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|Crack in the World|
1965 theatrical release poster
|Directed by||Andrew Marton|
|Music by||Johnny Douglas|
|Distributed by||Paramount Pictures|
Crack in the World is a 1965 American science-fiction doomsday disaster movie filmed in Spain. It is about scientists who launch a rocket in the Earth's core to research its geothermal energy but accidentally unleash a cataclysmic destruction that threatens to sever the earth in two. It was released by Paramount Pictures on February 24, 1965.
An international consortium of scientists, operating as Project Inner Space in Tanganyika, Africa, is trying to tap into the Earth's geothermal energy by drilling a very deep hole down to the Earth's core. The scientists are foiled by an extremely dense layer of material. To penetrate the barrier and reach the magma below, they intend to detonate an atomic device at the bottom of the hole.
The leader of the project, Dr. Stephen Sorenson (Dana Andrews), who is secretly dying of cancer, believes that the atomic device will burn its way through the barrier, but the project's chief geologist, Dr. Ted Rampion (Kieron Moore), is convinced that the lower layers of the crust have been weakened by decades of underground nuclear tests, and that the detonation could produce a massive crack that would threaten the very existence of Earth.
The atomic device is used and Rampion's fears prove justified, as the crust of the Earth develops an enormous crack that progresses rapidly. Sorenson discovers that there was a huge reservoir of hydrogen underground, which turned the small conventional atomic explosion into a huge thermonuclear one that was millions of times more powerful. Another atomic device, lowered into the magma chamber of an island volcano, is used in the hope of stopping the crack, but it only reverses the crack's direction. Eventually the crack returns to its starting point at the test site, and a huge chunk of the planet outlined by the crack is expected to be thrown out into space. Sorenson remains at the underground control center to record the event, despite pleas by his wife Maggie to evacuate with the rest of the project staff. She and Rampion barely escape in time to observe the fiery birth of a second moon. Its release stops the crack from further splitting the Earth.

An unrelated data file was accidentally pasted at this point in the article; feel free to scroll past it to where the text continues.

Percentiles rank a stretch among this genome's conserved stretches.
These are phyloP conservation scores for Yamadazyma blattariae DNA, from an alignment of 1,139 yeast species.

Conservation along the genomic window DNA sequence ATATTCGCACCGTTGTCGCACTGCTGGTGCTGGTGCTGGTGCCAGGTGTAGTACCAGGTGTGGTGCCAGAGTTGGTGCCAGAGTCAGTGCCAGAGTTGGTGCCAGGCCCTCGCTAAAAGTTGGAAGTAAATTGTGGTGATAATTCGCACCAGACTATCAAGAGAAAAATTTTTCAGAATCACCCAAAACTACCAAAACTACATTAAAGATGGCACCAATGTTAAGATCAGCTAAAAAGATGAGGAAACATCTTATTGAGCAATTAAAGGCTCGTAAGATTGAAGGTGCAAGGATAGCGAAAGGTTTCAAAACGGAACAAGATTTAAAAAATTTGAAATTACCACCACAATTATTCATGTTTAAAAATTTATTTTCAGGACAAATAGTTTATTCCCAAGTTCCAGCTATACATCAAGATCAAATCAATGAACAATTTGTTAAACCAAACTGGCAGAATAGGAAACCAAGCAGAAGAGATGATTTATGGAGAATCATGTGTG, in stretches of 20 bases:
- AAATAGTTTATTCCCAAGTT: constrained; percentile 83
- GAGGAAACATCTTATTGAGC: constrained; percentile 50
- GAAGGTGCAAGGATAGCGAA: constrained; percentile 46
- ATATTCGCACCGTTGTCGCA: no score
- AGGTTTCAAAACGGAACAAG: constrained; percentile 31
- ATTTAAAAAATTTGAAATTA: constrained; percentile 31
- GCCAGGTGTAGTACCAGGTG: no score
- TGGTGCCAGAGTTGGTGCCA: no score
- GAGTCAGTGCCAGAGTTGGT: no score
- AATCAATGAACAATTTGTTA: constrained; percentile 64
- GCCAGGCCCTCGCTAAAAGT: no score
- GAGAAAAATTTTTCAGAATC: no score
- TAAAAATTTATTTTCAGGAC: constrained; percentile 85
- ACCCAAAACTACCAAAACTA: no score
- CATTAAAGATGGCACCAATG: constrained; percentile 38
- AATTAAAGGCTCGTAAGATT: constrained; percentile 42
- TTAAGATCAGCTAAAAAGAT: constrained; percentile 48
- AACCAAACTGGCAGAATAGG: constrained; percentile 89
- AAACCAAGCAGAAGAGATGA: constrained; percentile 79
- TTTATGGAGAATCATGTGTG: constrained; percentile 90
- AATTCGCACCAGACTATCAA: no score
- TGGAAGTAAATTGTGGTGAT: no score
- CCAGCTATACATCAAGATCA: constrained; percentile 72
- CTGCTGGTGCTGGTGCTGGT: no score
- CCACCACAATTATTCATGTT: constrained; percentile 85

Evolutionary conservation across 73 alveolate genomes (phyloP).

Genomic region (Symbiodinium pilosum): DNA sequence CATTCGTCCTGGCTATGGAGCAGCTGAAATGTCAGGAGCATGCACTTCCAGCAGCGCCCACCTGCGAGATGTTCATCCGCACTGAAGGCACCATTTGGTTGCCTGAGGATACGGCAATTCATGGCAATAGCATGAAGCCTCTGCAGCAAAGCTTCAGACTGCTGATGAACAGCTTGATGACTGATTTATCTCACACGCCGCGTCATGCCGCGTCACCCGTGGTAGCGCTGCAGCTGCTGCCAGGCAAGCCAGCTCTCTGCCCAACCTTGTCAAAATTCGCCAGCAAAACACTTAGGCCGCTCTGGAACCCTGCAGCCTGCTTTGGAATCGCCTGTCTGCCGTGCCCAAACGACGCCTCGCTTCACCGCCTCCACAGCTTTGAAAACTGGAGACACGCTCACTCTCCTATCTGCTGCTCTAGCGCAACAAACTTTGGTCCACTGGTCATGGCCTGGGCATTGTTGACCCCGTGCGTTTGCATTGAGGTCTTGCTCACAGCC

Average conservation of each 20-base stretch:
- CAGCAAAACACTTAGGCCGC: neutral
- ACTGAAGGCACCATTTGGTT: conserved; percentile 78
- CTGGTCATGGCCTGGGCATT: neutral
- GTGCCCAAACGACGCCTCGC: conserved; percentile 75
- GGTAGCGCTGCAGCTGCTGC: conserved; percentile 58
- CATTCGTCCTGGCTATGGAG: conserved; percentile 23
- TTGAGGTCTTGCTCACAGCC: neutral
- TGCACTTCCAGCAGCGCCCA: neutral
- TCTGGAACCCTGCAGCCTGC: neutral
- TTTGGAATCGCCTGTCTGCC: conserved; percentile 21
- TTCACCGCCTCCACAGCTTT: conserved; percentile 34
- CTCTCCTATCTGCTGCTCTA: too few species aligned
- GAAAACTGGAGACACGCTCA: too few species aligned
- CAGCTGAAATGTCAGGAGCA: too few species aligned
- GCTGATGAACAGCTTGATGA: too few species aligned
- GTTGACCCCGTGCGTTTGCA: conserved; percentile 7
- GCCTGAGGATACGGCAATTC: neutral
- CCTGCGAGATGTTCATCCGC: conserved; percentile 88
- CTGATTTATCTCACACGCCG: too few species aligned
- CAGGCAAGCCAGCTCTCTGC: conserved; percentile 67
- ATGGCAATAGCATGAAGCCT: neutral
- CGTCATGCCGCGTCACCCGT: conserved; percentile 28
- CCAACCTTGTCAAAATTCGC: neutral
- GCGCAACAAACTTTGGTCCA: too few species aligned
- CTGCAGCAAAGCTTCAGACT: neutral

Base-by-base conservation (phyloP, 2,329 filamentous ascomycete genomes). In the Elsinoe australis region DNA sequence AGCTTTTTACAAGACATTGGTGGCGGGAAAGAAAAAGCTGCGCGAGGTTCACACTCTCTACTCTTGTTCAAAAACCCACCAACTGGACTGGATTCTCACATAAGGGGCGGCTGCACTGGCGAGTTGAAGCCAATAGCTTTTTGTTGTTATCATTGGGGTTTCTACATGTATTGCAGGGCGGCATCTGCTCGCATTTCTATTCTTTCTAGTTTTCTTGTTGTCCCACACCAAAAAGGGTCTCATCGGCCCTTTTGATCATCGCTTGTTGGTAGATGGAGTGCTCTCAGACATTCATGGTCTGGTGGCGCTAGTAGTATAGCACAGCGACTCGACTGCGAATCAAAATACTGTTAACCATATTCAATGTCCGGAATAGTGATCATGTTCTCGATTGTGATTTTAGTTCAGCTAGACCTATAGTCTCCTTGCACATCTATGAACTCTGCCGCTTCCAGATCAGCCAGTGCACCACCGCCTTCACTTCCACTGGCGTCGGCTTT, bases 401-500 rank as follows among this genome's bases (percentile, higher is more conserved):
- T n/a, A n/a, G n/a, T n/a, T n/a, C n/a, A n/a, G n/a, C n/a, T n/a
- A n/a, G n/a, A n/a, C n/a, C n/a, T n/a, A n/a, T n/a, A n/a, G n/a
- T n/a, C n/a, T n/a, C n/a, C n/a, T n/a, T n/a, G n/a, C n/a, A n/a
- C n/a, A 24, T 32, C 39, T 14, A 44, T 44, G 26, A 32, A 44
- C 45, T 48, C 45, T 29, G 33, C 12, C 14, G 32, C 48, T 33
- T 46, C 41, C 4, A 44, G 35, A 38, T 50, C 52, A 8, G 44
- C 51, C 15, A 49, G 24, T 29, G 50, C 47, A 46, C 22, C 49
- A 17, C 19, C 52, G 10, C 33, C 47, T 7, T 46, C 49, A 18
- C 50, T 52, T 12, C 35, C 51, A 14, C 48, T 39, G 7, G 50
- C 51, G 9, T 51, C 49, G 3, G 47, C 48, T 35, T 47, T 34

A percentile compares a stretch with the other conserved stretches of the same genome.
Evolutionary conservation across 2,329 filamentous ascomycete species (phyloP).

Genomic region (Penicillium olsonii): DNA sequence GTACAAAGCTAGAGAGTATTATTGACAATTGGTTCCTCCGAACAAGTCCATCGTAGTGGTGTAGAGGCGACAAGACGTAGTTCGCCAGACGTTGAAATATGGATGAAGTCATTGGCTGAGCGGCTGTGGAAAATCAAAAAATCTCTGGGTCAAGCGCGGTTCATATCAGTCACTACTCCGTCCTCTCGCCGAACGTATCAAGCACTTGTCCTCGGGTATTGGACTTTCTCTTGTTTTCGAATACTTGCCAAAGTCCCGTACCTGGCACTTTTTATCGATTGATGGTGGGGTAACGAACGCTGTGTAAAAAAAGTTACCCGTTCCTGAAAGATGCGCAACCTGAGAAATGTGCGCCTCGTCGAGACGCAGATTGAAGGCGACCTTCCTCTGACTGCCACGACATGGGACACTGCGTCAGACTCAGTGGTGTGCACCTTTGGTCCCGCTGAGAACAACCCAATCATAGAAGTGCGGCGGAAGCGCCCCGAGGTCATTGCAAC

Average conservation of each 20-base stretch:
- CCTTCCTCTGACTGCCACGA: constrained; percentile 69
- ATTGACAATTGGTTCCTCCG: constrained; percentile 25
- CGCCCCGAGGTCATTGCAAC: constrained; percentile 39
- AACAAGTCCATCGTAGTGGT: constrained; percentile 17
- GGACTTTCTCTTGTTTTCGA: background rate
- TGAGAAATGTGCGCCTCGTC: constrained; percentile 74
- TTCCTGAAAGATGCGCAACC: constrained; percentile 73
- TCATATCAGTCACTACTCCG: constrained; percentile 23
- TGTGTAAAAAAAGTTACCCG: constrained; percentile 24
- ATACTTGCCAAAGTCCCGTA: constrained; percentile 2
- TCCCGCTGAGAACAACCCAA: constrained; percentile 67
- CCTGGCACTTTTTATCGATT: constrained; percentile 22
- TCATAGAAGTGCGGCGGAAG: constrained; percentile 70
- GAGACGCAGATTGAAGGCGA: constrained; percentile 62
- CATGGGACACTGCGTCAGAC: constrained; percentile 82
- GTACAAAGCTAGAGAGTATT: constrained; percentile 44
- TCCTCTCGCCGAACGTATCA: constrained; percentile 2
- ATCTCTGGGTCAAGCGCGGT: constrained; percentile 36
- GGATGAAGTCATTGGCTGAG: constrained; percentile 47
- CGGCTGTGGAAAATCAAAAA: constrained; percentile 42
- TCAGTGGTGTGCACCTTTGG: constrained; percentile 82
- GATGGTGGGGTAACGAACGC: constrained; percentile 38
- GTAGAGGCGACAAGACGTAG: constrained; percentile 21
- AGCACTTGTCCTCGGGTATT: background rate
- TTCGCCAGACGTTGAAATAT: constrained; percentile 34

Shooting took place in and around Madrid, which was chosen for its lower production costs. Production lasted about seven weeks. The film's technical adviser was producer Glasser's neighbor, a geologist.
Variety wrote that it was more believable than the usual science fiction premise and praised its special effects. Howard Thompson of The New York Times called it "the best science-fiction thriller this year". Time Out London called it "awesomely credible" and described the ending's imagery as disturbing.